The next day was long and started early as days in funeral service often do. I was at the funeral home at 7:30 am and after the morning coffee ritual, my colleague Bill Clark and I began the final preparations. Bill knew Paul well too, and had learned much from him, just as I had. Thankfully, the solemn tasks of preparation, dressing and placement of Paul's body within the casket were lightened as we shared memories of Paul's advice and preferences. For years, Paul had overseen our work; suggesting an adjustment on the angle of the head, the fluff of a pillow, the filling out of a feature, and the right time to stop fussing and leave certain things alone. We were grateful for this sharing of his tricks, techniques and experience with us. We were also comforted by knowing that we were doing things just the way he would have wanted.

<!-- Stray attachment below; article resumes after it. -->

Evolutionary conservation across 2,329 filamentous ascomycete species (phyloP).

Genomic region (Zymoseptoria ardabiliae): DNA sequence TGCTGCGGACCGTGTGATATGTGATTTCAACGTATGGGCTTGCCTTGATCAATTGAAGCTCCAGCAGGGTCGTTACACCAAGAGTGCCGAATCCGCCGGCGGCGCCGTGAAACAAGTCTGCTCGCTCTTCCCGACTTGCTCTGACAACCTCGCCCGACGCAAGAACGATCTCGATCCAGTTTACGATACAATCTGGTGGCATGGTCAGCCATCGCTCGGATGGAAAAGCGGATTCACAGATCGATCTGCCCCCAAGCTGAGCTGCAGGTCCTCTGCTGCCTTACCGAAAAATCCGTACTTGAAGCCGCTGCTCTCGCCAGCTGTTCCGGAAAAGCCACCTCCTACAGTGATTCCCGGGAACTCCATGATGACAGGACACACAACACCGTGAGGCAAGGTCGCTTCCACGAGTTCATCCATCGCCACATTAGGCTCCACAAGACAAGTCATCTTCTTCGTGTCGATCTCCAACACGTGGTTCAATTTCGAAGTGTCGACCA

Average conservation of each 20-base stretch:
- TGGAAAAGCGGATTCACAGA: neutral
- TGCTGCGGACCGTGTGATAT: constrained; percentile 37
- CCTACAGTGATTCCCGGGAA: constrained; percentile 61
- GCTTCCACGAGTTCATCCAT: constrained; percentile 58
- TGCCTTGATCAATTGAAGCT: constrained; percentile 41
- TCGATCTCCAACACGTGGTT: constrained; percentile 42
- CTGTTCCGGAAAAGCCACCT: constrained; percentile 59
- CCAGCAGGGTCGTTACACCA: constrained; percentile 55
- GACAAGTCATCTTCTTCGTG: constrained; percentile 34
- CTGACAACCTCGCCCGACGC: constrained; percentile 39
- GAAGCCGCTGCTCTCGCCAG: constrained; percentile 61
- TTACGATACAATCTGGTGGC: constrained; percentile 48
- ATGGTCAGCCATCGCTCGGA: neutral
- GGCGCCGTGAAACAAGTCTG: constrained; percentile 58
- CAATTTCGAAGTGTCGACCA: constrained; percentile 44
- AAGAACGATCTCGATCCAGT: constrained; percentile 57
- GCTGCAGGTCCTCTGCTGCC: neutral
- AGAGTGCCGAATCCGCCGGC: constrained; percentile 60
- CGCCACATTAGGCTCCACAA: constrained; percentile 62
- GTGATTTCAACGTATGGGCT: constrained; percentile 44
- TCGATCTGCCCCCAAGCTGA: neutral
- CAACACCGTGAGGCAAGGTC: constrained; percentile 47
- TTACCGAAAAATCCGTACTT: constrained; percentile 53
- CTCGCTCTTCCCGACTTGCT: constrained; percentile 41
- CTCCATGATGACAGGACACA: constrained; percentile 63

The dressing, bathing and preparation of a person's remains is often an act of caring and is especially meaningful when you are giving this last act of service to someone you know. I know that this work helped me by giving me an opportunity to give back to Paul. The process is also like developing a photograph, in that the personality and individuality of the person becomes clearer and more distinct. Paul certainly looked like himself when I first saw him, but the emotional impact of seeing him dressed in his customary way, with his facial features and skin tone right, that was a very different experience altogether. It really hit me when we put his glasses on. Oh my God! Paul! There is a difference between knowing in your mind that your friend is dead, even seeing physical proof of the death, and seeing him, himself, as you know him. That is something I will always treasure, even as it brings my heart into my throat.